09 November 2014
Cross-site scripting (XSS) is a type of computer security vulnerability typically found in Web applications. XSS enables attackers to inject client-side script into Web pages viewed by other users
Recently I discovered a new way to have fun: find XSS vulnerabilities on websites. As a frontend developer, I should (and I do) care about it. But when you discover how it works, you’re questioning yourself about the quality of your code. The different ways to perform an attack are so various, a page list them on OWASP, and it’s quite impressive. Once you see a possible failure, you do all your best to exploit it. Then after few minutes (or hours sometimes), when you see the browser executing your alert: you have a geekgasm.
My favourite type of attack is to inject script via URL, which I find quite dangerous because it’s the easiest to exploit. Your victim has to open your ‘trapped’ link, and it’s done. The damages can be crazy, depending on the website. For example I found one on the Berghain website, which is completely pointless because there’s no data to get (well actually I could get admin credentials and put Sponge Bob in the event calendar, huh!). But find one on Amazon, get the cookies of your victim, then you can make orders with his credentials (but I believe Amazon got a robust system to prevent it).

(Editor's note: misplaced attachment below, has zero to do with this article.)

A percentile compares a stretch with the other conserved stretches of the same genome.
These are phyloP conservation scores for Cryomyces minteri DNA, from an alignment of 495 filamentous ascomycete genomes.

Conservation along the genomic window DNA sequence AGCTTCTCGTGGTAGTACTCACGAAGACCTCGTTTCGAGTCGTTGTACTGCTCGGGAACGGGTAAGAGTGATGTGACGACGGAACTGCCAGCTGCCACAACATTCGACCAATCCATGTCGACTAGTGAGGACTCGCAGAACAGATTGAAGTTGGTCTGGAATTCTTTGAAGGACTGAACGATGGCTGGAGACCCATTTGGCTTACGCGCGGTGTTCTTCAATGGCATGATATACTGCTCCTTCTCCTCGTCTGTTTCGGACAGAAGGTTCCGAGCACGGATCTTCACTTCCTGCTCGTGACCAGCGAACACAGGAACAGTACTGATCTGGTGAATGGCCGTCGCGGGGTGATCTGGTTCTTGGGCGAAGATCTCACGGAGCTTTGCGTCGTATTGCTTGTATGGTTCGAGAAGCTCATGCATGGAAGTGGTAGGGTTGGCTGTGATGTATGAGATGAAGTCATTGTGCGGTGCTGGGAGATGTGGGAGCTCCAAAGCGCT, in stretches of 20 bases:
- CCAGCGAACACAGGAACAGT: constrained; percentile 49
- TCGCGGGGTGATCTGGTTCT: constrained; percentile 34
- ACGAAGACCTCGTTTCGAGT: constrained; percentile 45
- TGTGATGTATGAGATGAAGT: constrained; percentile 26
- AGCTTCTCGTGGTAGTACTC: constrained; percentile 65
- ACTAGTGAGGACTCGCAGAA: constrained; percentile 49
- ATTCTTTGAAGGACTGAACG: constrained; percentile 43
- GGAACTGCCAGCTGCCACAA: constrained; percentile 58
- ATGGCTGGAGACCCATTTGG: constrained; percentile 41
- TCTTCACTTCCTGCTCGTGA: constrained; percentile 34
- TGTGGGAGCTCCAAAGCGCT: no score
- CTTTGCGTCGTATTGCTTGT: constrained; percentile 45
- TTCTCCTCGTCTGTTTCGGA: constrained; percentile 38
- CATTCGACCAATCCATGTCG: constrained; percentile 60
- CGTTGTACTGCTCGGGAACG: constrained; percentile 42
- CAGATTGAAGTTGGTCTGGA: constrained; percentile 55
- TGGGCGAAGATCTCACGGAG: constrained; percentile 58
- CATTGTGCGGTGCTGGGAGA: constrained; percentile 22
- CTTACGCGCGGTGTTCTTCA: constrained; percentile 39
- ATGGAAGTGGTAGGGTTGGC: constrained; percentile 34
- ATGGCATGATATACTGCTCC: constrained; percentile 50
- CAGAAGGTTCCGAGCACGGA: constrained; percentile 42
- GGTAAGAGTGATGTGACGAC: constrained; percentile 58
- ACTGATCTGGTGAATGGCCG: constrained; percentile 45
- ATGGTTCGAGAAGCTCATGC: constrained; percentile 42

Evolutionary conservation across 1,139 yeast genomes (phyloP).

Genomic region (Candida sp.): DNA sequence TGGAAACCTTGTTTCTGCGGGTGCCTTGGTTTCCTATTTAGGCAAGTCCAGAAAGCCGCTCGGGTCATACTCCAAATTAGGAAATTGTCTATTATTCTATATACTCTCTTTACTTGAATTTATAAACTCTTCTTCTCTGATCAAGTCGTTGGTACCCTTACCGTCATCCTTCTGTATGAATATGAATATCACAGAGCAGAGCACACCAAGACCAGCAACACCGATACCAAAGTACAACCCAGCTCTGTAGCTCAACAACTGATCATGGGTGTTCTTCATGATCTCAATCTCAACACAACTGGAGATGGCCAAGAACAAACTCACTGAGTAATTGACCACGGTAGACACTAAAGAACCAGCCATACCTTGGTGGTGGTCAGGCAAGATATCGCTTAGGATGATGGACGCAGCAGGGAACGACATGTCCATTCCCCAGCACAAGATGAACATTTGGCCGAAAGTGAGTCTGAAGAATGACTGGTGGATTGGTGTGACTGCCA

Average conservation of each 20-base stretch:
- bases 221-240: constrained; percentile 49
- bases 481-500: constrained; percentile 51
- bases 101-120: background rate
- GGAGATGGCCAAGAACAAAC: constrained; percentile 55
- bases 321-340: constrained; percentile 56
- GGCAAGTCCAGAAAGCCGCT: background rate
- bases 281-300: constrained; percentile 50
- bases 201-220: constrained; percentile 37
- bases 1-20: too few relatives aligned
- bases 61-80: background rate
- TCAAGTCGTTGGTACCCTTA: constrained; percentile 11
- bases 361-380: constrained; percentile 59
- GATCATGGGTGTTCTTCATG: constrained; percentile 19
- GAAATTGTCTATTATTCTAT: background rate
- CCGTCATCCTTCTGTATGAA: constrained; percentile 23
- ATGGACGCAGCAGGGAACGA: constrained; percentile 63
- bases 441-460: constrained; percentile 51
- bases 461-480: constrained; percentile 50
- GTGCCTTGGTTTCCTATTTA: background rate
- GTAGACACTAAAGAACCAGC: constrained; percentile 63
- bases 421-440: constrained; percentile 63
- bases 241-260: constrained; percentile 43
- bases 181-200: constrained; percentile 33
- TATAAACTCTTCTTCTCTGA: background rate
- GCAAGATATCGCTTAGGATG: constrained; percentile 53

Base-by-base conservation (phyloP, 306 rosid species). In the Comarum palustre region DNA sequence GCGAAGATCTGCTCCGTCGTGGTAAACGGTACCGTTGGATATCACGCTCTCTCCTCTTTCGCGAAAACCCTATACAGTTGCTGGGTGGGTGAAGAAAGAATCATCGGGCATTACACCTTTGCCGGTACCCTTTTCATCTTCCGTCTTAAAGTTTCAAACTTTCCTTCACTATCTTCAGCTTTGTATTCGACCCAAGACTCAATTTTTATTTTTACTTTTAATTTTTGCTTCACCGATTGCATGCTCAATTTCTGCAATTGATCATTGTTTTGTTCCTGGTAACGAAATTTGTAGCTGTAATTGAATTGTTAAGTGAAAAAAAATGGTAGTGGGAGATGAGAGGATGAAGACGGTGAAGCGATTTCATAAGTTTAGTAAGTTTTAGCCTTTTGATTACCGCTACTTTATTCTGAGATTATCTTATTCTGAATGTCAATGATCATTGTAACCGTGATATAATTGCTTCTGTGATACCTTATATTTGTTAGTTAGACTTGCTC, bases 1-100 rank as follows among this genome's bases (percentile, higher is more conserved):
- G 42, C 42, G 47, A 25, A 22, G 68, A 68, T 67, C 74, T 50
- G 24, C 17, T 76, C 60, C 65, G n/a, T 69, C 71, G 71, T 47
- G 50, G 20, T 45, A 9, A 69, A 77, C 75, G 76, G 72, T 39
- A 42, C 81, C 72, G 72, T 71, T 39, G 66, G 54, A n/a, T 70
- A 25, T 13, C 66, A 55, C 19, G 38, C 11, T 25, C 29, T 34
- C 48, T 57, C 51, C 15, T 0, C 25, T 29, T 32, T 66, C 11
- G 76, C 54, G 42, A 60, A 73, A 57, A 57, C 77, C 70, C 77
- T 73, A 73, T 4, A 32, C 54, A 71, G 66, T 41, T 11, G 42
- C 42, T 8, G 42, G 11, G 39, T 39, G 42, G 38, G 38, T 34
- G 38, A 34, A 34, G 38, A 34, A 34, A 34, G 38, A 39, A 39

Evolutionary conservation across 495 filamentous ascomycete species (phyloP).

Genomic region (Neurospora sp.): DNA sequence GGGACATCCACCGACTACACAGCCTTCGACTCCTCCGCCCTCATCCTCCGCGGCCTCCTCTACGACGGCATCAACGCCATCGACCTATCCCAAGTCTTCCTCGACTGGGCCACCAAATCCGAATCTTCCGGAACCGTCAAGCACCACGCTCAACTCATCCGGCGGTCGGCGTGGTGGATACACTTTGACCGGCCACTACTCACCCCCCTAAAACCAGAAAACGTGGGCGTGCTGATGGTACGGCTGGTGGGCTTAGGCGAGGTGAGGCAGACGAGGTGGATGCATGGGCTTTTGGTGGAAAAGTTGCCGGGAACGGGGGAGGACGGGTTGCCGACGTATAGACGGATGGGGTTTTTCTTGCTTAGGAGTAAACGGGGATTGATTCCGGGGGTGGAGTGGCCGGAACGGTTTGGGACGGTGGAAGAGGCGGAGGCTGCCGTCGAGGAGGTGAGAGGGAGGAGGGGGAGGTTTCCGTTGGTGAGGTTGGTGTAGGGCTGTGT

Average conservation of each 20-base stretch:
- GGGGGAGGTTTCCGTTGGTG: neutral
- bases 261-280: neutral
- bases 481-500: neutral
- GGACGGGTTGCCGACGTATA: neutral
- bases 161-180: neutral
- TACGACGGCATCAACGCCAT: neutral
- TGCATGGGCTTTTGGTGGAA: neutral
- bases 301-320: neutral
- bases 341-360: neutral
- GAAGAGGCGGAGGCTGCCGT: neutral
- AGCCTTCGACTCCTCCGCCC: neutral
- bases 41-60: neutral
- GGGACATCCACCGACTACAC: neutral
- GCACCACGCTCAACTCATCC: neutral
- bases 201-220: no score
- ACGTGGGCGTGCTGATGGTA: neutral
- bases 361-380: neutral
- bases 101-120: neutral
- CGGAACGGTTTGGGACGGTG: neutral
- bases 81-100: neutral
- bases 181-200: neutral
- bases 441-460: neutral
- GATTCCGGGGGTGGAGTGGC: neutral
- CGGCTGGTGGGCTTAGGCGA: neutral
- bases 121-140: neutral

These kind of attacks made me discover how good browsers are. Most of modern browsers have implemented filters to prevent XSS attacks. For exemple, on Chrome, all injections via URL will be blocked and replaced by ‘about:blank’, with an error in the console saying : The XSS Auditor refused to execute a script in “https://www.thevulnerablewebsite.com/you/try/to/attack” because its source code was found within the request. The auditor was enabled as the server sent neither an ‘X-XSS-Protection’ nor ‘Content-Security-Policy’ header.
It’s great to see browsers being really involved in the security of their users. But the sad part is the only one who fail at this (but like litterally) is Mozilla Firefox. Even Internet Explorer (from version 8) and Safari prevent them. I find it disappointing in a way, because Firefox got this reputation of Open Source software, robust and protecting your privacy. Then you realise it can let pass attacks that even IE8 prevent.
The worst in this story is when you realise you’re not able to help Mozilla to implement an XSS Auditor. Simply because you sucks at C++ and you’re lost in the Firefox source code repo. The only thing I did was to contact them via a form on their website. Surprisingly, they replied in the following 30 minutes. Apparently, they didn’t knew about this feature in other browsers. A ticket in bugzilla is open, an implementation is in progress, let see how it goes.
To be continued…